Sep 1, 2007 at 2:03 am


A decade ago, violinist Regina Carter was one of the most fiery jazz soloist around, something I believed from the first time I heard her perform in 1997 at the Ford Montreux Detroit International Jazz Festival. She played with such unadulterated energy back then that I thought she was going to burst into flames. These days, however, the native Detroiter is mellower. Maybe it’s because she now feels she no longer has to prove herself. Carter has built a solid discography, won the MacArthur Fellowship and was the first jazz musician to play the Guameri del Gesu violin. This is not to suggest that she is resting on her laurels. At this stage of her career, there is no need for her to perform like a madwoman on stage.

Carter today plays with a lot of grace and finesse, which was the case Friday evening at the Chase Stage of the International Jazz Festival, where she shared a double bill with jazz icon pianist Herbie Hancock. Carter pretty much left all the hard playing to her rhythm section, including drummer Alvester Garnett and bassist Matthew Parrish, as well as pianist Xavier Davis.

The song “Prelude” began with a slick intro from Garnett (who is what every young jazz drummer should aspire to be). Garnett was undemonstrative, and during his solo, he displayed no signs that he’s a show-boater like so many jazz drummers are guilty of when they are given the spotlight. Throughout the set, though, his drum licks were like thunder.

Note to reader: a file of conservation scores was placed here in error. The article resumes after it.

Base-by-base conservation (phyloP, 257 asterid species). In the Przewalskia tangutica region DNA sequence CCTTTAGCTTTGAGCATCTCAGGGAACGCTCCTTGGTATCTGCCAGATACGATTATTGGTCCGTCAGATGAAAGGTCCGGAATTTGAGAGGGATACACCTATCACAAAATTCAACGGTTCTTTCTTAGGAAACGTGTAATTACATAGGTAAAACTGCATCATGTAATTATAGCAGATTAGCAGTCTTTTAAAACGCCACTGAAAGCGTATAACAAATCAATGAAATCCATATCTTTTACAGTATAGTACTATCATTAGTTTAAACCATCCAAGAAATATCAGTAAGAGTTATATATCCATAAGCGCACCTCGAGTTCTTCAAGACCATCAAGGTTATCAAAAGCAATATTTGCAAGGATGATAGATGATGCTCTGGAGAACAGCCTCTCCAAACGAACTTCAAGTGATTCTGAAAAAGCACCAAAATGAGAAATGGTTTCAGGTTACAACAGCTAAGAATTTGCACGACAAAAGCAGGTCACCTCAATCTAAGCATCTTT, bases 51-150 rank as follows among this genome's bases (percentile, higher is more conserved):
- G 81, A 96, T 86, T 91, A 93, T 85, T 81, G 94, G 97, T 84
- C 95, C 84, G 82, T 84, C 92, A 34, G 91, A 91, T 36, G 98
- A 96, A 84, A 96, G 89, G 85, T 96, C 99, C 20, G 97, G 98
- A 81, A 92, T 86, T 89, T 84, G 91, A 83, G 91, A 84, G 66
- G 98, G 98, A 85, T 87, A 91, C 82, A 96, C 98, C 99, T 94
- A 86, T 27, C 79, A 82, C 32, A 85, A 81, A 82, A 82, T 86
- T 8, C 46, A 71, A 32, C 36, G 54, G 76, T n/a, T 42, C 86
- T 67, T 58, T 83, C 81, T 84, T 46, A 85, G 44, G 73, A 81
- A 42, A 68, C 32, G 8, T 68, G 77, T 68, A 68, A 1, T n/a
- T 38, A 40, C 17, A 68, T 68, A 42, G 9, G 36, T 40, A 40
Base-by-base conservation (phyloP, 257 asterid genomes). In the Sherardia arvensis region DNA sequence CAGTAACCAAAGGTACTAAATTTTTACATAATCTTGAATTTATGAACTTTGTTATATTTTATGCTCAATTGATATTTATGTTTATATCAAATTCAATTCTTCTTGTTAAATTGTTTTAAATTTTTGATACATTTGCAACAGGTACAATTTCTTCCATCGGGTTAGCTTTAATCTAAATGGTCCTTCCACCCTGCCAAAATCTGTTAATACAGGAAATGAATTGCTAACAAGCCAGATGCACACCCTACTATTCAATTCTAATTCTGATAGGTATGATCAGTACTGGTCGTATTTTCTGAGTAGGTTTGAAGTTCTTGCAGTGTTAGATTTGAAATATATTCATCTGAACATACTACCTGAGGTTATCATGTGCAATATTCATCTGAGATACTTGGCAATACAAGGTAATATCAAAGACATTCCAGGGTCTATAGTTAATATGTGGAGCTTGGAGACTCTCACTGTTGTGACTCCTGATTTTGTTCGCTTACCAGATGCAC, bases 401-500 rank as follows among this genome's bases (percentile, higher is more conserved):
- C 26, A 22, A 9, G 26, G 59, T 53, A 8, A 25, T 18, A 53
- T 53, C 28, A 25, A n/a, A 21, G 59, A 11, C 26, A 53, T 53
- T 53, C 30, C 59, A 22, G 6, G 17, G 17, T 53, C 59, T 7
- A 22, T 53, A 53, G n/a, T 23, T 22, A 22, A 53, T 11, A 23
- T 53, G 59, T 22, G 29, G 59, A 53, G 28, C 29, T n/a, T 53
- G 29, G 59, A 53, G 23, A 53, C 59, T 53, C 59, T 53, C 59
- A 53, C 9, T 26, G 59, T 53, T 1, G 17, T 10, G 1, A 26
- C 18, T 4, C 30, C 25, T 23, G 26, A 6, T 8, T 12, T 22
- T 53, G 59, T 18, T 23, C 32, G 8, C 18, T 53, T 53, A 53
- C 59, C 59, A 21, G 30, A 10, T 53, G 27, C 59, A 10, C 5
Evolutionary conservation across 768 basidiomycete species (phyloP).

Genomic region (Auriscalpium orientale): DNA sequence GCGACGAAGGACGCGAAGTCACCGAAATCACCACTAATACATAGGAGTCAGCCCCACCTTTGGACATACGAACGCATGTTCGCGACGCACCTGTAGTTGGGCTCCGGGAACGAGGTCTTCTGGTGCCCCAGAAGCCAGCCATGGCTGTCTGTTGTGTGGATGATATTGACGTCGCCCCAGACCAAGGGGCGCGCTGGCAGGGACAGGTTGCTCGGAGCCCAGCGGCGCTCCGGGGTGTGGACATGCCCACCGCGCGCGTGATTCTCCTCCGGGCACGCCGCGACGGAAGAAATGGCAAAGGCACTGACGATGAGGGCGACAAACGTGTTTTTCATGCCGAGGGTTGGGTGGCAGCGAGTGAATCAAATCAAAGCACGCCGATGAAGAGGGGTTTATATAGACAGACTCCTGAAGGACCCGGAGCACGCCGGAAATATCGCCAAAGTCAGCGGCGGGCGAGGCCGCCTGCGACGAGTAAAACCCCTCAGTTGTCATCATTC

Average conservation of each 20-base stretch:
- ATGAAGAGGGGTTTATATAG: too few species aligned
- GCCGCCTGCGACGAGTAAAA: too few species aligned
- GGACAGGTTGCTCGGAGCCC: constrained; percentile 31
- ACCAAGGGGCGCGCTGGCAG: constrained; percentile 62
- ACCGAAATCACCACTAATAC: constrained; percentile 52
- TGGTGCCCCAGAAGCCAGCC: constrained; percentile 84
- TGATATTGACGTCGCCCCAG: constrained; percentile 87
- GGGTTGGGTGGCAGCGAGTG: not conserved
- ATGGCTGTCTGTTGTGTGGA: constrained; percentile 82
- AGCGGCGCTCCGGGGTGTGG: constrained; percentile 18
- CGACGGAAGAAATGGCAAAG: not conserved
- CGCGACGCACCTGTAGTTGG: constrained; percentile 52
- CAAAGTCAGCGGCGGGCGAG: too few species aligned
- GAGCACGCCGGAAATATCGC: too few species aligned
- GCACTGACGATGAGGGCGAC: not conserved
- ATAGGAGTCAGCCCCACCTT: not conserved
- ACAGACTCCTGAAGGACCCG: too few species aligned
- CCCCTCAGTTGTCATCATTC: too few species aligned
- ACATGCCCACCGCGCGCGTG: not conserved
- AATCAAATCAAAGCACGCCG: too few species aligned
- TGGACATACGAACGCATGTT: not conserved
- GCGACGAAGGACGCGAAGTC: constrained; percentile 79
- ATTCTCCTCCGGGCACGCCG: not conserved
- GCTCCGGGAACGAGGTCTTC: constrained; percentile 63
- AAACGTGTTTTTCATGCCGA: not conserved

There were, however, unusually long solos from Parrish and Davis. At times, it appeared that they were trying to run each other over, but they were totally into the music, and the crowd ate up every note.

Interestingly, Carter did not join in on any of the fun that her bandmates were engaged in. In fact, she waited until the last number of the set to showcase her considerable skills.

On that tune, the classic “Little Brown Jug,” Carter had her violin running at a breakneck pace. It was the Carter that I remember seeing years ago. Her solo was whimsical and highly imaginative, particularly the way she ended the tune by mixing in a few bars of “Go Tell It On The Mountain.” But other than that, on Friday night, Carter was mostly reserved.

On thing that was particularly evident was that Carter has matured as a bandleader. Instead of carrying the weight herself, she now delegates most of the workload to her sidemen, encouraging them to simply have a lot of fun with the music.

Regina Carter